• Myasthenia Gravis – A weakness of the voluntary muscles, including those used in swallowing.
  • Parkinson’s Disease – Movement difficulties associated with Parkinson’s can affect swallowing muscles.
  • Stroke – Damage to brain areas responsible for swallowing can lead to dysphagia.

Structural Abnormalities

  • Aging – As people age, the muscle strength and reflexes required for swallowing may diminish, increasing the risk of oropharyngeal dysphagia.
  • Cleft Lip and Palate – Congenital malformations that might impact the proper swallowing mechanism.
  • Infections or Inflammation – Throat infections, tonsillitis, or pharyngitis can cause temporary oropharyngeal dysphagia.
  • Muscular Disorders – Conditions like muscular dystrophies affect the strength and function of muscles.
  • Surgical or Treatment-Related Causes – Procedures on or around the oropharynx or radiation treatments can result in scar tissue or changes in swallowing dynamics.
  • Tumors – The presence of tumors in the throat or esophagus can lead to swallowing difficulties.
  • Zenker’s Diverticulum – A pouch that can form at the top of the esophagus and collect food particles.

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How Do You Treat Oropharyngeal Dysphagia?

How you treat oropharyngeal dysphagia will depend on what the root cause is, how severe your case is, and the specific nature. Here are some of the common treatments for oropharyngeal dysphagia:

Dietary Modifications

  • Texture-Modified Diets – This includes pureed foods, thickened liquids, or mechanical soft diets with gelato or ice cream to make swallowing easier and safer.
  • Consistency Changes – Adjusting the thickness of liquids can sometimes help people swallow better.

Swallowing Therapy

A speech-language pathologist will design a routine that matches your needs, but this therapy usually involves:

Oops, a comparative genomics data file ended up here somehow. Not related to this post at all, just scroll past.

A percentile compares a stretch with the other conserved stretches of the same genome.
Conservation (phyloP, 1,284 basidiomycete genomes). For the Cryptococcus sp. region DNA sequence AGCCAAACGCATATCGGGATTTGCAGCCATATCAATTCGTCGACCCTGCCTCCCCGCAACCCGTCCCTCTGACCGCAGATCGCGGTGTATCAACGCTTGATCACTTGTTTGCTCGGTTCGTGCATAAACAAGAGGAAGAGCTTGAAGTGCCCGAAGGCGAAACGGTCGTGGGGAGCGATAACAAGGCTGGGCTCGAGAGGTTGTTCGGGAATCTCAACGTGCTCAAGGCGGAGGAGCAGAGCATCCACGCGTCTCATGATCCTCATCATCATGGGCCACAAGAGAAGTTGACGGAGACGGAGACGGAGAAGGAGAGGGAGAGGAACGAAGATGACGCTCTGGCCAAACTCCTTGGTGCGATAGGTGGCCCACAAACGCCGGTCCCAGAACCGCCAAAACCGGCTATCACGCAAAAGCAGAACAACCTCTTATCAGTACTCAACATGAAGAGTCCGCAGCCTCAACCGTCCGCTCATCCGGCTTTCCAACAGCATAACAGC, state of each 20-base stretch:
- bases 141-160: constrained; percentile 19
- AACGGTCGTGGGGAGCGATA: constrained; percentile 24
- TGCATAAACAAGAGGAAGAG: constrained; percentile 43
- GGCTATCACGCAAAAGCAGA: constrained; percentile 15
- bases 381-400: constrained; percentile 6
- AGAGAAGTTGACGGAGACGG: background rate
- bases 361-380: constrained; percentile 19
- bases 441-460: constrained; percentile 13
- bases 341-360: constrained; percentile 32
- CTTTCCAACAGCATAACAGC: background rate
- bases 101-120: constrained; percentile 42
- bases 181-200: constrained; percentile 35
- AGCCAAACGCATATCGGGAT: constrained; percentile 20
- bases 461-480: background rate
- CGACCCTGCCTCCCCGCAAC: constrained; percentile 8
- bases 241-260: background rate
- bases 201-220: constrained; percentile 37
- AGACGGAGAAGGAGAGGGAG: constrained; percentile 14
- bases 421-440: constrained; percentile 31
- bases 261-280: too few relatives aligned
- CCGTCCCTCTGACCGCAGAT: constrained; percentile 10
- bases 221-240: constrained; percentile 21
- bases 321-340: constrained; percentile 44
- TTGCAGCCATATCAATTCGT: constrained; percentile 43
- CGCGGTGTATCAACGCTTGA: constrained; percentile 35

• Exercises – To help strengthen the muscles that are responsible swallowing.
  • Postural Adjustments – Changing the way the head or body is held to facilitate safer swallowing.
  • Swallowing Strategies – Techniques that can be used to make swallowing safer and more efficient, such as the chin-tuck or effortful swallow.

Medication

  • Some medications can worsen or cause dysphagia, so reviewing and possibly adjusting medications can help.
  • For specific conditions, such as Parkinson’s disease, medications can help alleviate dysphagia by treating the underlying condition.

Medical and Surgical Interventions

  • Dilation – Expanding narrowed areas of the esophagus by passing a balloon-tipped catheter through the constriction.
  • Botox Injections – In cases caused by non-relaxing muscles, Botox can temporarily relax these muscles.
  • Surgery – Surgery may be required to correct the problem for structural abnormalities or certain medical conditions.

Devices and Techniques

  • Neuromuscular Electrical Stimulation – A technique in which electrodes are placed on the skin over the throat muscles to stimulate them, sometimes used in conjunction with traditional swallowing therapy.
Man eating with a plate

How Thrive Ice Cream Can Help

If someone has trouble swallowing, getting the proper nutrition can be a challenge. Our selection of gelato and ice cream packs in essential protein, vitamins, minerals, fiber, and calories in a single serve cup to help fortify your diet. While you still have to swallow, the slightly thicker consistency may make it easier, no matter how severe your oropharyngeal dysphagia may be.